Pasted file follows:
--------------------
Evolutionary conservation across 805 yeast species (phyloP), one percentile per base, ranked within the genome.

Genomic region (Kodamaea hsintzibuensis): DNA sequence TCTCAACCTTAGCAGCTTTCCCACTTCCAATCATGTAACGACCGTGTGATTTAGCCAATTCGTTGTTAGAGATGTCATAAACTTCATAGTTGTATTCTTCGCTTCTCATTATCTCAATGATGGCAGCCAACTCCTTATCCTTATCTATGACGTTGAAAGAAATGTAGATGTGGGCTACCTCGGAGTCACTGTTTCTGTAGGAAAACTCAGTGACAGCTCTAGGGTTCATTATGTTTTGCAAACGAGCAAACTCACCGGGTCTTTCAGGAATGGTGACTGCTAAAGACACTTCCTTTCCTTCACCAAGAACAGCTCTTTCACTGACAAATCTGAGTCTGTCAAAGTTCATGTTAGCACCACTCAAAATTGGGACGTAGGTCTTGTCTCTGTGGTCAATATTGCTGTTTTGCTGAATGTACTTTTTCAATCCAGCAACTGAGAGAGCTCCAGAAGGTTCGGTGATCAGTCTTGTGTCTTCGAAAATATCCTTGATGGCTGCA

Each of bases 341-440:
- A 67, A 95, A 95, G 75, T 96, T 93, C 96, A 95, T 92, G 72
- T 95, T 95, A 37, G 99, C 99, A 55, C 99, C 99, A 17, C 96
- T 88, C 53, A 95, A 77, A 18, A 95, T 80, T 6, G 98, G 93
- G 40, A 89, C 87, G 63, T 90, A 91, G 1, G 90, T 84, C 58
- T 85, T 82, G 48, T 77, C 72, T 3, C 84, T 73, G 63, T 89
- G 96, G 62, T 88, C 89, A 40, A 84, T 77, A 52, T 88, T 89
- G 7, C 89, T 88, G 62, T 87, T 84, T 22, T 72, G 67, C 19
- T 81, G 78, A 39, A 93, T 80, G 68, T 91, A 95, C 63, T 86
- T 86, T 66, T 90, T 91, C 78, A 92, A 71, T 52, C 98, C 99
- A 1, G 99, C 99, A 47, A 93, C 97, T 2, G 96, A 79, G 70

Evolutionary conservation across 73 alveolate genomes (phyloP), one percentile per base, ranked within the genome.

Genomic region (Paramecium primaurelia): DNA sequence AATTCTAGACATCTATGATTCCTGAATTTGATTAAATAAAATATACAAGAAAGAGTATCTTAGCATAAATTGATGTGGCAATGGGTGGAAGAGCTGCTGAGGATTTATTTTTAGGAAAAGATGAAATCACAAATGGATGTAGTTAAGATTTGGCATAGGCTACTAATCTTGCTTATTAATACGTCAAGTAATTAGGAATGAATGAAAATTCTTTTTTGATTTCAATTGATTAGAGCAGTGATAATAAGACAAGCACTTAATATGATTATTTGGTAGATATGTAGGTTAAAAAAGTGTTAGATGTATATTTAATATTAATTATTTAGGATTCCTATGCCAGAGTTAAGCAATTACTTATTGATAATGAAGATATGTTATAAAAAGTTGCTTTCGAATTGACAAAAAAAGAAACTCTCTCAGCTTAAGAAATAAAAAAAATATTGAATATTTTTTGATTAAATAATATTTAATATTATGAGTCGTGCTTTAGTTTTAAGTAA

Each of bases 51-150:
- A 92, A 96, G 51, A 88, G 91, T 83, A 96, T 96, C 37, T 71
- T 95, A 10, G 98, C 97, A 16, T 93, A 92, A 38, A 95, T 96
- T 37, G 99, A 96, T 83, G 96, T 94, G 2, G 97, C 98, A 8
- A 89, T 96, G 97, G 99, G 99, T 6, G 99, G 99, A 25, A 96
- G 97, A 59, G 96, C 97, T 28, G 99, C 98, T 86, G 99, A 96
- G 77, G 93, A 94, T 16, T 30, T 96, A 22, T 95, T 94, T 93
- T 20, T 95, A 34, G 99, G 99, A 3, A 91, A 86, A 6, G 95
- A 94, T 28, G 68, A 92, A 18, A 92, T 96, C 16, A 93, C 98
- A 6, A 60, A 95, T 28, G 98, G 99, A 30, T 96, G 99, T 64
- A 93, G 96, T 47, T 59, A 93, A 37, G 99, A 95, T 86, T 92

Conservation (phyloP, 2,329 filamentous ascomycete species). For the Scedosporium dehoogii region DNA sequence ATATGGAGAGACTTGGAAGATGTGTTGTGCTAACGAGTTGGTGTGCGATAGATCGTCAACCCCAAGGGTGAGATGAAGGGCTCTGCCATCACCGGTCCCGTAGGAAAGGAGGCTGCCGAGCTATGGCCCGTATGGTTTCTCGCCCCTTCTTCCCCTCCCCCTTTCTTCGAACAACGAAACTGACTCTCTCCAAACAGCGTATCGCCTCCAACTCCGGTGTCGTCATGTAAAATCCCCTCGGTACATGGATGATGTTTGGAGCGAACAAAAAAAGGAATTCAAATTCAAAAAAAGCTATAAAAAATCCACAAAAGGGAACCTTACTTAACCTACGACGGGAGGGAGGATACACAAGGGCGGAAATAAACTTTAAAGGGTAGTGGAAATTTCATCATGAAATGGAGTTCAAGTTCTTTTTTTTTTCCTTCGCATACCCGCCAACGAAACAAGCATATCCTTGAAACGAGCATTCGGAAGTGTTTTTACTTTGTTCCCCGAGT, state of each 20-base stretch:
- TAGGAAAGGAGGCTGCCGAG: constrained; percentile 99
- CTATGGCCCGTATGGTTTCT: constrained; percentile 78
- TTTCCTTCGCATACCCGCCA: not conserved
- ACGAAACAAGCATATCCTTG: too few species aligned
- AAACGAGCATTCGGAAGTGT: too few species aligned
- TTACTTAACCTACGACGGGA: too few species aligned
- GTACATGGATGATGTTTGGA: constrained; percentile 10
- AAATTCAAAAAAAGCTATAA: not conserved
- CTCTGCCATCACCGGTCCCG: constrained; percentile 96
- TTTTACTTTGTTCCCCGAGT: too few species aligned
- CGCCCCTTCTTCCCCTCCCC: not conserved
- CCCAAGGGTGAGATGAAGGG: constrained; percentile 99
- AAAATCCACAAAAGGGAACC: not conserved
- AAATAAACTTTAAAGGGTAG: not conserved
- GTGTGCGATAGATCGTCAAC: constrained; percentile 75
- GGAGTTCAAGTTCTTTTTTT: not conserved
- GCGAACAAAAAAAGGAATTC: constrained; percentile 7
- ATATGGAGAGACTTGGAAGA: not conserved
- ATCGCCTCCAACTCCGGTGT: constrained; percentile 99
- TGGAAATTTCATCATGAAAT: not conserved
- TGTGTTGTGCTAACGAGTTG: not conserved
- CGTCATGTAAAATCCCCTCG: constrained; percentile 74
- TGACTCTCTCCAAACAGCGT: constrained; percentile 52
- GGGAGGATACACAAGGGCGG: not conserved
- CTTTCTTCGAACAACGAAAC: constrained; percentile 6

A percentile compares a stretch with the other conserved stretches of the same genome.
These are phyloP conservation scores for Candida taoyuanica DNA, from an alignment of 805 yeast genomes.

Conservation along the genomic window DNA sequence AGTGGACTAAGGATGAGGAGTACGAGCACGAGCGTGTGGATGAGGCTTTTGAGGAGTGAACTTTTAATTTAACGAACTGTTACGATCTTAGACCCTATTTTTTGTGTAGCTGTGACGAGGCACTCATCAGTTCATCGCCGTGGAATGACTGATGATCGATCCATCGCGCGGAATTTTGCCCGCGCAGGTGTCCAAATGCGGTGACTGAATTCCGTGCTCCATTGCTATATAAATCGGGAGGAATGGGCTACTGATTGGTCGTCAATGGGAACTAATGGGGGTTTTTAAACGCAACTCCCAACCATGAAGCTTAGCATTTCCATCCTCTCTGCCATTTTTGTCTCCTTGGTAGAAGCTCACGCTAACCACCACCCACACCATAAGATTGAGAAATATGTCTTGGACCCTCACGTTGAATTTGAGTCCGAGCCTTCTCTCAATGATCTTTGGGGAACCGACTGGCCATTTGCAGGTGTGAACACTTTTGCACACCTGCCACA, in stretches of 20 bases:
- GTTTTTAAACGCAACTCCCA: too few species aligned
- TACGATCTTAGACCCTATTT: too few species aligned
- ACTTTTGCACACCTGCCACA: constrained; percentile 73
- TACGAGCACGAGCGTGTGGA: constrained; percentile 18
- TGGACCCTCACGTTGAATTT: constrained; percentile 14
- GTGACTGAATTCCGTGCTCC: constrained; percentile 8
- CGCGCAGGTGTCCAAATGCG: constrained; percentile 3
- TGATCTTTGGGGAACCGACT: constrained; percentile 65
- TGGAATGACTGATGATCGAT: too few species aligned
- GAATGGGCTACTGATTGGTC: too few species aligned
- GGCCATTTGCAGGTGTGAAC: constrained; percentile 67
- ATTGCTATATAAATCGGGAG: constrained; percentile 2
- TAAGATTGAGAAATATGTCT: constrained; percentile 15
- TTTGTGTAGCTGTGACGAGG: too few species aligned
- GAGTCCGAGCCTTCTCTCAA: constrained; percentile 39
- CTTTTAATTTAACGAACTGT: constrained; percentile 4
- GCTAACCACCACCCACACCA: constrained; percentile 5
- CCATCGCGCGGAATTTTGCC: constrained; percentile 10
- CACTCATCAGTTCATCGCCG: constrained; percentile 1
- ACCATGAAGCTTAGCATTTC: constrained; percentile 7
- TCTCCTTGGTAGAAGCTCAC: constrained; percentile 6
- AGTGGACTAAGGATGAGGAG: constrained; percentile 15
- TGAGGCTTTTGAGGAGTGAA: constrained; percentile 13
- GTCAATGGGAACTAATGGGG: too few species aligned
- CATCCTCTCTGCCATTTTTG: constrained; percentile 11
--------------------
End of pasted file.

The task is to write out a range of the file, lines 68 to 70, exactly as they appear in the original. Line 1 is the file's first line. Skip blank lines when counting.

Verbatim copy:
- TAAGATTGAGAAATATGTCT: constrained; percentile 15
- TTTGTGTAGCTGTGACGAGG: too few species aligned
- GAGTCCGAGCCTTCTCTCAA: constrained; percentile 39